Ann Rule's "The Stranger Beside Me" is probably the most frightening of all the accounts of Ted Bundy's murderous career. Why? Because Rule was a formAnn Rule's "The Stranger Beside Me" is probably the most frightening of all the accounts of Ted Bundy's murderous career. Why? Because Rule was a former policewoman, she considered Ted Bundy a co-worker and friend and never saw the sociopathic personality lurking behind his charming facade. As a society, I think we want to believe that we can easily spot those Bundys, Dahmers, Gacys . . . and Rule's book emphasizes the fact that we cannot. Those monsters blend in sometimes seamlessly with the rest of us. Rule's book does a huge service to Bundy's victims by recognizing them as more than just "Bundy victims". Reading about their dreams, their goals and their daily lives makes the horror of their deaths sting even more. Rule's sadness over the story comes through in nearly every page - - sadness at the loss of lives and sadness over what Bundy's life could have been and what he could have offered had he not been so consumed by murder. Having known Bundy before he became infamous as a serial killer, Rule gives insight into Bundy's personality and character, from his childhood, through his adolescence into his political and legal aspirations, all the while fostering a murderous rage toward women. An insightful book, one that makes you check and doublecheck your windows and doors and pray that you never cross the path of someone like Bundy. Definitely one of Rule's best books. Highly recommended. ...more
Perhaps nothing is more frightening or fascinating than the female sociopath and maybe that's partly why this book is so intriguing and such a true crPerhaps nothing is more frightening or fascinating than the female sociopath and maybe that's partly why this book is so intriguing and such a true crime classic (or should be!) In May of 1983, young divorced mother of three Diane Downs shows up at an Oregon ER with her three children. All of them have been shot, by a bushy haired stranger that Diane ostensibly stopped to help. Certainly shocking enough to think that anyone would shoot three young children, but investigation into the incident unravels the tangled life of Diane, a woman who alleges childhood abuse at the hand of her father, physical and verbal abuse from her ex-husband, promiscuous behavior and an obsession with a married lover who had no intentions of leaving his wife, nor of becoming a father to her three children. Diane's solution to her dilemma - - sacrifice her three children on the altar of her married boyfriend, making it look as though some crazy stranger had accosted them. Ann Rule doesn't have the title Queen of True Crime Writers for nothing and this book is superlative. The story moves along quickly, it doesn't get bogged down in the legal aspects of Diane's arrest and eventual trial, or the psychological detail of Diane. Ms. Rule's portrayal of Diane is frightening - - a child/woman who would cold-bloodedly attempt to murder her children in order to have one man, and then unhestitatingly sleep with another man in order to impregnate herself with a child to replace a dead one. Highly recommended. ...more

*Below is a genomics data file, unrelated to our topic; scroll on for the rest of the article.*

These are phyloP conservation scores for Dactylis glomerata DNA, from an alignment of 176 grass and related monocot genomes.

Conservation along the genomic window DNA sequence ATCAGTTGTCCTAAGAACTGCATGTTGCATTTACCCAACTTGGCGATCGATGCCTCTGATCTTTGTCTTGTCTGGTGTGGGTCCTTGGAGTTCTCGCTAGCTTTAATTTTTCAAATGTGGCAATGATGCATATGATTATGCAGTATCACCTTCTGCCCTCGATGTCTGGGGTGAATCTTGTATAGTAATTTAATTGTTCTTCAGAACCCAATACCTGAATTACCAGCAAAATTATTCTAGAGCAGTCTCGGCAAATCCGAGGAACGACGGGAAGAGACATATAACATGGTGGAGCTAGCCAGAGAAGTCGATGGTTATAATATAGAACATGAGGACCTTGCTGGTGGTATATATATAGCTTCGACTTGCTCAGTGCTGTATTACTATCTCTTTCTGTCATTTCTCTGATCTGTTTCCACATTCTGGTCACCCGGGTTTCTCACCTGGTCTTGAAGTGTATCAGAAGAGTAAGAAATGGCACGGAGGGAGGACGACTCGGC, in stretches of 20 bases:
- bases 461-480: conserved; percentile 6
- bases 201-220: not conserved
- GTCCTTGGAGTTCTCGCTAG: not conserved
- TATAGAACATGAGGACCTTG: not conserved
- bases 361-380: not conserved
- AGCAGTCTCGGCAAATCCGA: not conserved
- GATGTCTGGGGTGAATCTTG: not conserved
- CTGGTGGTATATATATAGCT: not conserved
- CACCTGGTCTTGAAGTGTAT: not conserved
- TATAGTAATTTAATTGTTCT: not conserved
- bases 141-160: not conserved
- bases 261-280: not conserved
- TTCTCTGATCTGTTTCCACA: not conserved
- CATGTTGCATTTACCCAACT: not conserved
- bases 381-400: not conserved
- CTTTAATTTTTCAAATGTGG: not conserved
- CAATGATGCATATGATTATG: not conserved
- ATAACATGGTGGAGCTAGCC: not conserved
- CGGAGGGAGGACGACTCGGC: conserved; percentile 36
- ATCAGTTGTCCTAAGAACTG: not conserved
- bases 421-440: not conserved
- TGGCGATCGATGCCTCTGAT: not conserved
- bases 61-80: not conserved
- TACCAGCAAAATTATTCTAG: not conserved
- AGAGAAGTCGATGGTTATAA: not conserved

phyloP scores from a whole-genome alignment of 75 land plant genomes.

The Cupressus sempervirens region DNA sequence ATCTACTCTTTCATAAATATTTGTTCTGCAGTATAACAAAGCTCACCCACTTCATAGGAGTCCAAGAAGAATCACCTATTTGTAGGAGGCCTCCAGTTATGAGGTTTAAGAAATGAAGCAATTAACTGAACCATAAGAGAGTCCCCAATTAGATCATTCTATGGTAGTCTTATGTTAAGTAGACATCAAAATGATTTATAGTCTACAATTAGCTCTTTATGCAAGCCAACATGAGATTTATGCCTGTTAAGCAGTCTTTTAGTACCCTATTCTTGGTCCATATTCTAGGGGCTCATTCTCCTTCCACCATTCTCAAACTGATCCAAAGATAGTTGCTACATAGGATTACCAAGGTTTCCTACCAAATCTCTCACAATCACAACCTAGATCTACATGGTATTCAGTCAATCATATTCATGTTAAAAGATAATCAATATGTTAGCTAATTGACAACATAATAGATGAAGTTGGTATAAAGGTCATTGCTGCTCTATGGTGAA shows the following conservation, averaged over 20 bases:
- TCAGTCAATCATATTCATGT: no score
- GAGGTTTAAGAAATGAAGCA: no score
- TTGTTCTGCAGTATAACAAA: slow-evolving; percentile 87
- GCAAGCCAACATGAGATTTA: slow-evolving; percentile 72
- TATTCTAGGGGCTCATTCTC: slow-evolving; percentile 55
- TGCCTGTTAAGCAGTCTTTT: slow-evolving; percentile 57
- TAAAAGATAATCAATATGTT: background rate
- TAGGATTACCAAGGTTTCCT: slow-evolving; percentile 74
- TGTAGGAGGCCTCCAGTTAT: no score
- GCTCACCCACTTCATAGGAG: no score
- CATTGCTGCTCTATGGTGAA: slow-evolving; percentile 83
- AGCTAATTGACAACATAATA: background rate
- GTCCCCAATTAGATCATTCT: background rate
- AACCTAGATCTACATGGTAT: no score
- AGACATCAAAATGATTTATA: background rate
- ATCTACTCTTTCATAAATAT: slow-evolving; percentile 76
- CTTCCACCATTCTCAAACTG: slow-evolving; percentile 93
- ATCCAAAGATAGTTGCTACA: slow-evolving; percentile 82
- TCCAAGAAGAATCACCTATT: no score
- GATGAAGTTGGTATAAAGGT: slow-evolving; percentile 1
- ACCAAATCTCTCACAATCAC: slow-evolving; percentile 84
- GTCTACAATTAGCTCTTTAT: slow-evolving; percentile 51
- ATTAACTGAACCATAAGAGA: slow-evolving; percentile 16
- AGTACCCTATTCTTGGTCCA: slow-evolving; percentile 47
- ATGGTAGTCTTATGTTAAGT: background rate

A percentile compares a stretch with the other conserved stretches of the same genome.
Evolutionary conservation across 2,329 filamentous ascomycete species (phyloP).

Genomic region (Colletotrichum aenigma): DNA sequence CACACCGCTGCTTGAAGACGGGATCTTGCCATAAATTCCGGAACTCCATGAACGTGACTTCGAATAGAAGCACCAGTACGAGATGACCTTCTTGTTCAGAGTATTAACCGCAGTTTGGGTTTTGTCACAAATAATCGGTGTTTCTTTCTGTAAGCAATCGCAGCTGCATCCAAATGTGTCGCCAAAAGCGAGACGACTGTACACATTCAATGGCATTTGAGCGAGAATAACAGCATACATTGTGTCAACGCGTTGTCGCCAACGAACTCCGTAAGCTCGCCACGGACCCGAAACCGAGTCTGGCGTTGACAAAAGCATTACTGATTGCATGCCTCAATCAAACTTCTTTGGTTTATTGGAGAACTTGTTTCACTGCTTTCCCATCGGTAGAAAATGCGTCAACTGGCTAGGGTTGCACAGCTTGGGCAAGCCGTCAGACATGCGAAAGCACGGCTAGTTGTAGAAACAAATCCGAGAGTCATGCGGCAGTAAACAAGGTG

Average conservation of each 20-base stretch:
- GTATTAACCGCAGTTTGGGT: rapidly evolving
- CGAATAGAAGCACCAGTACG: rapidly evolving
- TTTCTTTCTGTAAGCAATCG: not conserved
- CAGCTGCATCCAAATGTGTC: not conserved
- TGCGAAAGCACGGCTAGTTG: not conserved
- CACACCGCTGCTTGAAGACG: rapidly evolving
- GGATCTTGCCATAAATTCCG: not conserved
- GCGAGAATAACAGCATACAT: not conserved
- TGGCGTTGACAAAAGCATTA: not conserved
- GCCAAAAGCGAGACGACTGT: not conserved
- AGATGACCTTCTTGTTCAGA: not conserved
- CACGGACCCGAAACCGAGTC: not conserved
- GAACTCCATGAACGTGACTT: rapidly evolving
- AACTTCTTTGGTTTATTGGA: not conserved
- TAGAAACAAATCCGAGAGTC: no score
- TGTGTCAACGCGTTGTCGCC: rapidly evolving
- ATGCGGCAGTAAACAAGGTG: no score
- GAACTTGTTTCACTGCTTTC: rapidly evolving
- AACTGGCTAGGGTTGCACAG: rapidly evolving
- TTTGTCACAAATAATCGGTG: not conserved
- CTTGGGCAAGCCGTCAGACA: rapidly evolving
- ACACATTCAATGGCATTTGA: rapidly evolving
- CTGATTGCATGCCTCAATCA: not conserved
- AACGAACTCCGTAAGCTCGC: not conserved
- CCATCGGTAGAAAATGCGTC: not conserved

Ann Rule's "If You Really Loved Me" is the sad, sick, twisted story of David Brown, who loved power, prestige and money so much that he was willing toAnn Rule's "If You Really Loved Me" is the sad, sick, twisted story of David Brown, who loved power, prestige and money so much that he was willing to manipulate his teenage daughter into killing his young wife, in order that he might collect insurance money on his dead wife, buy a nicer, larger home and conveniently marry HER younger sister (his sister-in-law). David Brown has got to be one of the most despicable individuals Ms. Rule has ever written about - - not only did he instigate the murder of his wife (whom he had been involved with since she was a young teenager) but his original plan had his daughter dying from a "suicide" after the crime, he molested his wife's younger sister for years, before marrying her to insure her silence and thought nothing of leaving his baby daughter by his murdered wife without a mother. That's not even mentioning his complete denial of his child by his wife's younger sister. This book excellently reports the crime, the investigation, probes David Brown's background and the eventual trial. A real gem for true crime buffs, it's Ann Rule at her best. ...more